THE Department of Budget and Management (DBM) is eyeing a much higher national budget of P4.506 trillion for next year as it sees government spending continue to rise amid the Covid-19 pandemic.
Budget Assistant Secretary and spokesperson Rolando U. Toledo said on Thursday this amount is up by nearly 10 percent from this year’s P4.1-trillion budget and is equivalent to 21.4 percent of GDP.
This is also 3.94 percent higher than what was earlier approved by the Cabinet-level Development Budget Coordination Committee (DBCC) in May this year. However, this was 2.89 percent lower than the P4.64-trillion initial spending plan also greenlighted by DBCC in December last year.
“The budget ceiling has been increased from P4.335 trillion to P4.506 trillion to provide sufficient budget support for programs, activities and projects that will address the Covid-19 pandemic such as the procurement of PPEs [personal protective equipment] and Covid-19 vaccine, basic education programs of the DepEd
[Department of Education] to ensure learning continuity, and programs that support ICT requirements for network connectivity and digital technology, among others,” Toledo said in a message to BusinessMirror.
Budget Secretary and DBCC chairman Wendel E. Avisado said in an interview with DZMM Teleradyo that the economic team has yet to approve the new amount for the proposed 2021 budget.
Finance Assistant Secretary Maria Teresa Habitan told the BusinessMirror the increase in the proposed 2021 budget also resulted from the Economic Development Cluster meeting when implementing agencies were asked which of their infrastructure projects can be accelerated per their work plan.
“The idea is for ensuring that whatever budget is approved for 2021 will assist economic recovery the most,” Habitan said.
In May, the DBCC also approved via ad referendum a P1.1310-trillion public infrastructure program, which is equivalent to 5.3 percent of GDP, in a bid to push the completion of a number of flagship projects for 2021 and 2022. From the reduced 4.6 percent of GDP this year due to reallocation of the budget to health and social amelioration programs, this upward push of the infrastructure program is expected to create some 140,000 to 220,000 additional jobs through direct and indirect employment.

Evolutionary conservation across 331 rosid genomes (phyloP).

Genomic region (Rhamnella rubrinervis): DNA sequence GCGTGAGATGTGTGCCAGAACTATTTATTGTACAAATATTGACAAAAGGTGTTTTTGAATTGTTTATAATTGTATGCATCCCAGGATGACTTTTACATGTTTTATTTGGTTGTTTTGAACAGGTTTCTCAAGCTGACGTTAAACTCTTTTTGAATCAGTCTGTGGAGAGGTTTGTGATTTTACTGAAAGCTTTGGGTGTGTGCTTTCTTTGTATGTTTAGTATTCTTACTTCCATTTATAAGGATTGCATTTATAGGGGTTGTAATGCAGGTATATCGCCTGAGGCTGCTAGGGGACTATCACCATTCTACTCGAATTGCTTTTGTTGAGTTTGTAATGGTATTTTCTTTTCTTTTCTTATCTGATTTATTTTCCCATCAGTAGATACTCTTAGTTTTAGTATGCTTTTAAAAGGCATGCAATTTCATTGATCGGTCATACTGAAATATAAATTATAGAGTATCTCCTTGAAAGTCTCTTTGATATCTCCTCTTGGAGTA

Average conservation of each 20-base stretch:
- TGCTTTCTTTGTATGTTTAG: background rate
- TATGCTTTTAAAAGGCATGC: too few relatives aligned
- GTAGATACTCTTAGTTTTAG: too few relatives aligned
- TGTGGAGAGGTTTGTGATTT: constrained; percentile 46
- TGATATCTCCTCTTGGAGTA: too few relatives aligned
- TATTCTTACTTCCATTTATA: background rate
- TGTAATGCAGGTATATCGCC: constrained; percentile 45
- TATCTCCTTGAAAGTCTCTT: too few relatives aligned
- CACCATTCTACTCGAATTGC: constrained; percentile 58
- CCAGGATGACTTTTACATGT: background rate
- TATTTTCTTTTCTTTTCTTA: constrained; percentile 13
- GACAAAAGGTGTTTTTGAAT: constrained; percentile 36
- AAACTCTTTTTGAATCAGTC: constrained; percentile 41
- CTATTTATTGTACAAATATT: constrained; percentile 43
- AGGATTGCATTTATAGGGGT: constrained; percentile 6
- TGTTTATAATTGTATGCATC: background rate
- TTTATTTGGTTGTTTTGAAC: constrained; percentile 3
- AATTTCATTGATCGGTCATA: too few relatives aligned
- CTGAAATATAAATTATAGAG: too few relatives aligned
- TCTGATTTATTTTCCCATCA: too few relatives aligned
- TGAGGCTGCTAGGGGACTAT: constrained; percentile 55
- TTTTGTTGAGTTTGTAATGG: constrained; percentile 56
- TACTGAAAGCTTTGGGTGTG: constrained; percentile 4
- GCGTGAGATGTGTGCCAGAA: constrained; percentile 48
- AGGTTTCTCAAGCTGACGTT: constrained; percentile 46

Aside from improving the health sector to address the pandemic, the government’s budget priorities for next year include ensuring food security, enabling a digital government and economy, and helping communities adjust to the “new normal.”
While the DBCC expects the Philippine economy to contract by as much as 3.4 percent this year, it is also projecting the country’s economy to recover next year and post a GDP growth of 8 to 9 percent.
Economic managers are also expecting to gradually bring down the country’s budget deficit next year to P1.429 trillion or 6.6 percent of GDP from P1.613 trillion or 8.4 percent of GDP this year. They also expect the country’s debt-to-GDP ratio next year to rise to 51.5 percent from 49.8 percent this year.
A budget deficit occurs when expenditures exceed revenues, while debt-to-GDP ratio is used to measure a country’s ability to pay its debts.
Image credits: Bernard Testa